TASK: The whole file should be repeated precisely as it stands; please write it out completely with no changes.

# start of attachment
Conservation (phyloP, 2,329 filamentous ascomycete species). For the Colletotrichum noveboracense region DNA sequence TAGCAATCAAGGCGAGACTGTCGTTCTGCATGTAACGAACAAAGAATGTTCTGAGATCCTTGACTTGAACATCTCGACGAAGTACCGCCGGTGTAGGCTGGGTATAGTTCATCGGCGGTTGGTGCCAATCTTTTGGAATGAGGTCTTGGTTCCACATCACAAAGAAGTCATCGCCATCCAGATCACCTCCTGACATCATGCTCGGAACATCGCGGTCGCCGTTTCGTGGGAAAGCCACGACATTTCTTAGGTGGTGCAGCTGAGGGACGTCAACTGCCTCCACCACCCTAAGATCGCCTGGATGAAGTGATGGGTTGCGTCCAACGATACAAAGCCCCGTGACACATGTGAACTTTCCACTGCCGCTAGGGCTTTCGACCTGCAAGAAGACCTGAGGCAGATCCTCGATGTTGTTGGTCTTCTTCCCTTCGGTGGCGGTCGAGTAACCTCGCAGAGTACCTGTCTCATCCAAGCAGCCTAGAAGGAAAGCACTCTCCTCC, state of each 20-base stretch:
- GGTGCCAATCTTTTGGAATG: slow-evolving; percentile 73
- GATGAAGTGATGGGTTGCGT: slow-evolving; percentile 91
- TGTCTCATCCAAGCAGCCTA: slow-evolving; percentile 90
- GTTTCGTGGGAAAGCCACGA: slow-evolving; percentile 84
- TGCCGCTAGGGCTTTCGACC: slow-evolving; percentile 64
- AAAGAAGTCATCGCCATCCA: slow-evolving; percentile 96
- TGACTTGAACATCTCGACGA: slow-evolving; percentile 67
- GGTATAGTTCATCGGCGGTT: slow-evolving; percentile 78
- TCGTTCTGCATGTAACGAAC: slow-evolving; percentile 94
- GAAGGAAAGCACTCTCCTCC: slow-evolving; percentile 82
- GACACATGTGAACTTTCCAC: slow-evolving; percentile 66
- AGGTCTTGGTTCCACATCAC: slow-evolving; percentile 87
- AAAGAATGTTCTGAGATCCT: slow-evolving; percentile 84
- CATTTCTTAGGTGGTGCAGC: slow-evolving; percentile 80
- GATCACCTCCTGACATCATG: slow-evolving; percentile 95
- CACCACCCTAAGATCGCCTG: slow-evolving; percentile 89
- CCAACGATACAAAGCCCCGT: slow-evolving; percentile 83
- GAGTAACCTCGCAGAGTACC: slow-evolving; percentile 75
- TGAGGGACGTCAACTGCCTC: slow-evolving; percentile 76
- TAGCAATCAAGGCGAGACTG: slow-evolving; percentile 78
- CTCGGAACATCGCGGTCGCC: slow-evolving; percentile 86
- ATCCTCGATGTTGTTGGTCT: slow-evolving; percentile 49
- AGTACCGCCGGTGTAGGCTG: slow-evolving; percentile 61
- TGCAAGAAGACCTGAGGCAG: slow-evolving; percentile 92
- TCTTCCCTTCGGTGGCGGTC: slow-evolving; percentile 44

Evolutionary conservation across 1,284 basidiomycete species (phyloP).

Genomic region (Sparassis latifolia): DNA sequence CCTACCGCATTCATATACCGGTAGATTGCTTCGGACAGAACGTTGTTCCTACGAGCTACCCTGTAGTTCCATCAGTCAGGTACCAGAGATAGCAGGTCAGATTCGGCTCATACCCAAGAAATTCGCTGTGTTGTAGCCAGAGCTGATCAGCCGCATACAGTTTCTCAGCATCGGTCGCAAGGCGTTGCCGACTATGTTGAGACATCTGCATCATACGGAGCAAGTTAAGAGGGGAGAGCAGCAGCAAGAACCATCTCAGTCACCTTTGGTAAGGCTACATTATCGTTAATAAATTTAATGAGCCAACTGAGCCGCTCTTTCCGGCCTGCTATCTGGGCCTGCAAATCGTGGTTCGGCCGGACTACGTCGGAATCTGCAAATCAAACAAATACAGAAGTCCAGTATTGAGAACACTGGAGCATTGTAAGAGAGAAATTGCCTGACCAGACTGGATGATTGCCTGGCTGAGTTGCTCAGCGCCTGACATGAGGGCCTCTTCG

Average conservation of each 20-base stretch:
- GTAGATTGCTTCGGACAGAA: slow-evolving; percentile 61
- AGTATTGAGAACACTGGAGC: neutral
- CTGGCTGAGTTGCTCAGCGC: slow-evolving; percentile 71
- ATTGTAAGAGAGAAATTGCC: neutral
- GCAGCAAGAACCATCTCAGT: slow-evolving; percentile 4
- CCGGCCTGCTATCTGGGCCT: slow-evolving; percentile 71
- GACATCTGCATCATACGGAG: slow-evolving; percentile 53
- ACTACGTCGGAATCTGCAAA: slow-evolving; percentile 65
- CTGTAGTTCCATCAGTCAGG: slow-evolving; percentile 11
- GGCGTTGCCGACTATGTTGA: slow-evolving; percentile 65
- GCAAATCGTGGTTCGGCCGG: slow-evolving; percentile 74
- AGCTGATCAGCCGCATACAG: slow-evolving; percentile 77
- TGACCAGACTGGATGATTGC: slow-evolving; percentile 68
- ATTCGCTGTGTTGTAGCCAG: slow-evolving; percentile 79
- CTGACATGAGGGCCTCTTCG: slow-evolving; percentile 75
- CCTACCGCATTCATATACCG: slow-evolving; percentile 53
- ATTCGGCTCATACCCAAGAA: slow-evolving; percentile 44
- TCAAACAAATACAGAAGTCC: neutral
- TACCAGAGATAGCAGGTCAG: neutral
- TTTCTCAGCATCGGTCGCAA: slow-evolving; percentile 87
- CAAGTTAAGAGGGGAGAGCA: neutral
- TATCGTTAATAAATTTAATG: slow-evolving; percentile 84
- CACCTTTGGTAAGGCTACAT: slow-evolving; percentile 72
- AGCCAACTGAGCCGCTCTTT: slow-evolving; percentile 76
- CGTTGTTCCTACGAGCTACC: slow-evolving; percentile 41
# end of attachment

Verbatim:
Conservation (phyloP, 2,329 filamentous ascomycete species). For the Colletotrichum noveboracense region DNA sequence TAGCAATCAAGGCGAGACTGTCGTTCTGCATGTAACGAACAAAGAATGTTCTGAGATCCTTGACTTGAACATCTCGACGAAGTACCGCCGGTGTAGGCTGGGTATAGTTCATCGGCGGTTGGTGCCAATCTTTTGGAATGAGGTCTTGGTTCCACATCACAAAGAAGTCATCGCCATCCAGATCACCTCCTGACATCATGCTCGGAACATCGCGGTCGCCGTTTCGTGGGAAAGCCACGACATTTCTTAGGTGGTGCAGCTGAGGGACGTCAACTGCCTCCACCACCCTAAGATCGCCTGGATGAAGTGATGGGTTGCGTCCAACGATACAAAGCCCCGTGACACATGTGAACTTTCCACTGCCGCTAGGGCTTTCGACCTGCAAGAAGACCTGAGGCAGATCCTCGATGTTGTTGGTCTTCTTCCCTTCGGTGGCGGTCGAGTAACCTCGCAGAGTACCTGTCTCATCCAAGCAGCCTAGAAGGAAAGCACTCTCCTCC, state of each 20-base stretch:
- GGTGCCAATCTTTTGGAATG: slow-evolving; percentile 73
- GATGAAGTGATGGGTTGCGT: slow-evolving; percentile 91
- TGTCTCATCCAAGCAGCCTA: slow-evolving; percentile 90
- GTTTCGTGGGAAAGCCACGA: slow-evolving; percentile 84
- TGCCGCTAGGGCTTTCGACC: slow-evolving; percentile 64
- AAAGAAGTCATCGCCATCCA: slow-evolving; percentile 96
- TGACTTGAACATCTCGACGA: slow-evolving; percentile 67
- GGTATAGTTCATCGGCGGTT: slow-evolving; percentile 78
- TCGTTCTGCATGTAACGAAC: slow-evolving; percentile 94
- GAAGGAAAGCACTCTCCTCC: slow-evolving; percentile 82
- GACACATGTGAACTTTCCAC: slow-evolving; percentile 66
- AGGTCTTGGTTCCACATCAC: slow-evolving; percentile 87
- AAAGAATGTTCTGAGATCCT: slow-evolving; percentile 84
- CATTTCTTAGGTGGTGCAGC: slow-evolving; percentile 80
- GATCACCTCCTGACATCATG: slow-evolving; percentile 95
- CACCACCCTAAGATCGCCTG: slow-evolving; percentile 89
- CCAACGATACAAAGCCCCGT: slow-evolving; percentile 83
- GAGTAACCTCGCAGAGTACC: slow-evolving; percentile 75
- TGAGGGACGTCAACTGCCTC: slow-evolving; percentile 76
- TAGCAATCAAGGCGAGACTG: slow-evolving; percentile 78
- CTCGGAACATCGCGGTCGCC: slow-evolving; percentile 86
- ATCCTCGATGTTGTTGGTCT: slow-evolving; percentile 49
- AGTACCGCCGGTGTAGGCTG: slow-evolving; percentile 61
- TGCAAGAAGACCTGAGGCAG: slow-evolving; percentile 92
- TCTTCCCTTCGGTGGCGGTC: slow-evolving; percentile 44

Evolutionary conservation across 1,284 basidiomycete species (phyloP).

Genomic region (Sparassis latifolia): DNA sequence CCTACCGCATTCATATACCGGTAGATTGCTTCGGACAGAACGTTGTTCCTACGAGCTACCCTGTAGTTCCATCAGTCAGGTACCAGAGATAGCAGGTCAGATTCGGCTCATACCCAAGAAATTCGCTGTGTTGTAGCCAGAGCTGATCAGCCGCATACAGTTTCTCAGCATCGGTCGCAAGGCGTTGCCGACTATGTTGAGACATCTGCATCATACGGAGCAAGTTAAGAGGGGAGAGCAGCAGCAAGAACCATCTCAGTCACCTTTGGTAAGGCTACATTATCGTTAATAAATTTAATGAGCCAACTGAGCCGCTCTTTCCGGCCTGCTATCTGGGCCTGCAAATCGTGGTTCGGCCGGACTACGTCGGAATCTGCAAATCAAACAAATACAGAAGTCCAGTATTGAGAACACTGGAGCATTGTAAGAGAGAAATTGCCTGACCAGACTGGATGATTGCCTGGCTGAGTTGCTCAGCGCCTGACATGAGGGCCTCTTCG

Average conservation of each 20-base stretch:
- GTAGATTGCTTCGGACAGAA: slow-evolving; percentile 61
- AGTATTGAGAACACTGGAGC: neutral
- CTGGCTGAGTTGCTCAGCGC: slow-evolving; percentile 71
- ATTGTAAGAGAGAAATTGCC: neutral
- GCAGCAAGAACCATCTCAGT: slow-evolving; percentile 4
- CCGGCCTGCTATCTGGGCCT: slow-evolving; percentile 71
- GACATCTGCATCATACGGAG: slow-evolving; percentile 53
- ACTACGTCGGAATCTGCAAA: slow-evolving; percentile 65
- CTGTAGTTCCATCAGTCAGG: slow-evolving; percentile 11
- GGCGTTGCCGACTATGTTGA: slow-evolving; percentile 65
- GCAAATCGTGGTTCGGCCGG: slow-evolving; percentile 74
- AGCTGATCAGCCGCATACAG: slow-evolving; percentile 77
- TGACCAGACTGGATGATTGC: slow-evolving; percentile 68
- ATTCGCTGTGTTGTAGCCAG: slow-evolving; percentile 79
- CTGACATGAGGGCCTCTTCG: slow-evolving; percentile 75
- CCTACCGCATTCATATACCG: slow-evolving; percentile 53
- ATTCGGCTCATACCCAAGAA: slow-evolving; percentile 44
- TCAAACAAATACAGAAGTCC: neutral
- TACCAGAGATAGCAGGTCAG: neutral
- TTTCTCAGCATCGGTCGCAA: slow-evolving; percentile 87
- CAAGTTAAGAGGGGAGAGCA: neutral
- TATCGTTAATAAATTTAATG: slow-evolving; percentile 84
- CACCTTTGGTAAGGCTACAT: slow-evolving; percentile 72
- AGCCAACTGAGCCGCTCTTT: slow-evolving; percentile 76
- CGTTGTTCCTACGAGCTACC: slow-evolving; percentile 41